For the average person, the best option is to do complex workouts as a stand-alone workout or as a finisher a couple of times a week.
Doing complex workouts every day will be extremely taxing on your nervous system as the complexes are very high-intensity.
Day 1: Legs/Abs
Day 2: Chest/Triceps
Day 3: Back/Biceps
Day 4: Shoulders/Abs
Day 5: REST
Day 6: Lower Body-focused Complex
Day 7: Upper Body-focused Complex
Day 1: Upper Body
Day 2: Lower Body
Day 3: REST
Day 4: Full Body Complex
Day 5: REST
Day 6: Upper Body
Day 7: Lower Body
Day 1: Upper Body/Complex Finisher
Day 2: Lower Body
Day 3: OFF
Day 4: Upper Body/Complex Finisher
Day 5: Lower Body
Day 6: REST
Day 7: Upper Body//Complex Finisher
Day 1: Legs/Abs
Day 2: Chest/Triceps/Complex Finisher
Day 3: REST
Day 4: Back/Biceps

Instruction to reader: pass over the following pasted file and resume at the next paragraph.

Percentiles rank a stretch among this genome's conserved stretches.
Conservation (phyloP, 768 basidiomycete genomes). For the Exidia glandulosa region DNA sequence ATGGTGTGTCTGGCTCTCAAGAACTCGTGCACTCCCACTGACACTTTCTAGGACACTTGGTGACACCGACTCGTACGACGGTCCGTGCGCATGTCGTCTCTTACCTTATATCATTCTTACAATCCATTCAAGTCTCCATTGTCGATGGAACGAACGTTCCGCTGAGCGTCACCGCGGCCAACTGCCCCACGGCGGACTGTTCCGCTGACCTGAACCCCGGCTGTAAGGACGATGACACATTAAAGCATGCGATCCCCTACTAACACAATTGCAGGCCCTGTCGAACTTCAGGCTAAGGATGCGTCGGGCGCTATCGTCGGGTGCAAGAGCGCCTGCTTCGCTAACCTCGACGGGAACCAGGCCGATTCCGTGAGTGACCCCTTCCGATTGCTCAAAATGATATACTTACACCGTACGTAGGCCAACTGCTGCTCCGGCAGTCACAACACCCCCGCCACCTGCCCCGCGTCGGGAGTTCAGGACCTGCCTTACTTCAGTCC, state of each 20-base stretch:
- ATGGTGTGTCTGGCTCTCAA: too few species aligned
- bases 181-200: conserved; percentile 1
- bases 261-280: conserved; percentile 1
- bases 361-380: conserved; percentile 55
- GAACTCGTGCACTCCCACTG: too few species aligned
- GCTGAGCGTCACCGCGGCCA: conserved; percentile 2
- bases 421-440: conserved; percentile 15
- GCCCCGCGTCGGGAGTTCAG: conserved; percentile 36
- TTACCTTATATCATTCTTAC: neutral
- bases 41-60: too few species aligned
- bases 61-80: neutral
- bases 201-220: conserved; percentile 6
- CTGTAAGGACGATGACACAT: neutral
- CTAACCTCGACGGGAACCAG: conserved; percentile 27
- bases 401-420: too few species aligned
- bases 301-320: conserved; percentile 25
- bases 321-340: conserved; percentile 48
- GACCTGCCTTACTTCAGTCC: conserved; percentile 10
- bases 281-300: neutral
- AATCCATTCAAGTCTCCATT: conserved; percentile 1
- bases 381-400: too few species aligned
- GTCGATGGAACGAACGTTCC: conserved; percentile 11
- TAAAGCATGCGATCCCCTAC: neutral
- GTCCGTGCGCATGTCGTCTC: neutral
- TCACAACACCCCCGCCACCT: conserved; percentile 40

Day 5: Shoulders/Abs/Complex Finisher
Day 6: REST
Day 7: Legs/Abs
As you can see, it doesn’t have to take away from your regular training plan. Complex workouts are efficient and effective.
Now, let’s say you only hit the gym 3 days a week. A good option could be to create your program around complexes.
Day 1: Full Body Complex
Day 2: REST
Day 3: Lower Body Complex
Day 4: Rest
Day 5: Upper Body Complex
Day 6-7: REST
Do this for 4-6 weeks, and monitor improvements both aesthetically and functionally.
Our favorite complex tool isn’t a barbell (although barbell complexes are brutally great), they aren’t kettlebells (although that is top of the complex list for us), and they aren’t dumbbells…it is STEEL MACES.
First, steel maces are a lot of fun and the movements are very dynamic. Moreover, they have an added component of core strength/stability and balance/coordination thanks to the unilateral, offset movements, which is essential for athleticism.